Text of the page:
X# Runtime and VO SDK Reference

## Functions.SetDecimal Method |

Return and optionally change the setting that determines the number of decimal places used to display numbers.

Syntax

Request Example
View Source#### Return Value

Type: DWord

If nNewSetting is not specified, SetDecimal() returns the current setting.

If nNewSetting is specified, the previous setting is returned.

If nNewSetting is not specified, SetDecimal() returns the current setting.

If nNewSetting is specified, the previous setting is returned.

Remarks

SetDecimal() determines the number of decimal places displayed in the results of numeric functions and calculations.

Its operation depends directly on the SetFixed() setting: If SetFixed() is FALSE, SetDecimal() establishes the minimum number of decimal digits displayed by Exp(), Log(), SqRt(), and division operations.

If SetFixed() is FALSE, SetDecimal() is still in effect. If SetFixed() is TRUE, all numeric values are displayed with exactly the number of decimal places specified by SetDecimal(). Note that neither SetDecimal() nor SetFixed() affects the actual numeric precision of calculations — only the display format is affected. All variables containing a FLOAT type have internal picture information relating to digits and decimals (see FloatFormat()).

For database fields of type FLOAT, such picture information resides in the database header structure and is obtainable by FieldVal(). With the Val() function and with literal floats (that is, hard-coded in source code and thus known at compile time), the number of decimals is derived from the hard-coded decimal portion and the number of digits is taken from SetDigit(). If new floats are generated in expressions or by functions, the number of digits is always taken from SetDigit() and the number of decimals is determined as follows: Operators Number of decimals + or - Maximum of two operands * Sum of two operands / Current setting of SetDecimal() For functions, the number of decimals is determined by the current setting of SetDecimal() or a zero for special cases such as the Integer() function.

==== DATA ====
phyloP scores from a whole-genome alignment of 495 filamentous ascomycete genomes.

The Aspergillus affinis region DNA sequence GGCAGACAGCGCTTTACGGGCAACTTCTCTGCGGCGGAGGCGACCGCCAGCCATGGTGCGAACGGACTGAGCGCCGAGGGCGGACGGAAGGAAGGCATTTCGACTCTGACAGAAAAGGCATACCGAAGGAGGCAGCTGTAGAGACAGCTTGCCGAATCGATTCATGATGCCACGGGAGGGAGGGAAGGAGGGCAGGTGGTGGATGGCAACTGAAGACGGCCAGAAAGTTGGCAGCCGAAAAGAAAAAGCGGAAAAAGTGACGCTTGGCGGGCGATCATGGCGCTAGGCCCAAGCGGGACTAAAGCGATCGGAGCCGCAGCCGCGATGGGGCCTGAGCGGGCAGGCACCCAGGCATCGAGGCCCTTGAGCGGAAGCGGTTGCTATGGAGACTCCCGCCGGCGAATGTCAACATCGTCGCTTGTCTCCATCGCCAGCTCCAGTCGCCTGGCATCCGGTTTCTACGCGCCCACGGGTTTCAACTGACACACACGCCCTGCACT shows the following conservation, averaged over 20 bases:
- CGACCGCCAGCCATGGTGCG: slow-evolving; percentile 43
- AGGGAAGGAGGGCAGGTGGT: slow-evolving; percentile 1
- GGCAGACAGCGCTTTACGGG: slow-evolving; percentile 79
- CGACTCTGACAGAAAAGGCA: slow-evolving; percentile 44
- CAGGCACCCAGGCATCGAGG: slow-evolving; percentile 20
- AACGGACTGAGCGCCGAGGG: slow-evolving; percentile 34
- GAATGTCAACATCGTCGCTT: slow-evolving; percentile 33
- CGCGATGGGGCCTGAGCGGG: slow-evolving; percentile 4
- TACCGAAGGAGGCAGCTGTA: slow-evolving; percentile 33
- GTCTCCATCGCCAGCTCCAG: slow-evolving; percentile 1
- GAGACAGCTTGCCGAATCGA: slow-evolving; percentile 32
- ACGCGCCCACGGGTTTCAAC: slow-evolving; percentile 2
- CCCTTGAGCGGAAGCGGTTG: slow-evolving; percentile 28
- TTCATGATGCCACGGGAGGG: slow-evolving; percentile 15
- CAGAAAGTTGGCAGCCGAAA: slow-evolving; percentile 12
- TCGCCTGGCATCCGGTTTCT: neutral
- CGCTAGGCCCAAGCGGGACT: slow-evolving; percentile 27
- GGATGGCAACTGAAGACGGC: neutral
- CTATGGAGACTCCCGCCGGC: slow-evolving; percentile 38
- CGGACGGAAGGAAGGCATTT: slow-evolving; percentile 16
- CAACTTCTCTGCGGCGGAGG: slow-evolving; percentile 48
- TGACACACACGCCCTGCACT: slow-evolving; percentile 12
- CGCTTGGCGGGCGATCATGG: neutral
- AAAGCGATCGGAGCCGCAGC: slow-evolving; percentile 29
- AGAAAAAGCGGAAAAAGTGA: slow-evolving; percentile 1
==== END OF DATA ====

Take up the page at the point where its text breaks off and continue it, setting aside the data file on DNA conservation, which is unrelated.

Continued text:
Its operation depends directly on the SetFixed() setting: If SetFixed() is FALSE, SetDecimal() establishes the minimum number of decimal digits displayed by Exp(), Log(), SqRt(), and division operations.

If SetFixed() is FALSE, SetDecimal() is still in effect. If SetFixed() is TRUE, all numeric values are displayed with exactly the number of decimal places specified by SetDecimal(). Note that neither SetDecimal() nor SetFixed() affects the actual numeric precision of calculations — only the display format is affected. All variables containing a FLOAT type have internal picture information relating to digits and decimals (see FloatFormat()).

For database fields of type FLOAT, such picture information resides in the database header structure and is obtainable by FieldVal(). With the Val() function and with literal floats (that is, hard-coded in source code and thus known at compile time), the number of decimals is derived from the hard-coded decimal portion and the number of digits is taken from SetDigit(). If new floats are generated in expressions or by functions, the number of digits is always taken from SetDigit() and the number of decimals is determined as follows: Operators Number of decimals + or - Maximum of two operands * Sum of two operands / Current setting of SetDecimal() For functions, the number of decimals is determined by the current setting of SetDecimal() or a zero for special cases such as the Integer() function.

Examples

These examples show various results of the SetDecimal() function:

X#

1SetDecimal(2) 2? 2.0/4.0 // 0.50 3? 1.0/3.0 // 0.33 4SetDecimal(4) 5? 2.0/4.0 // 0.5000 6? 1.0/3.0 // 0.3333

See Also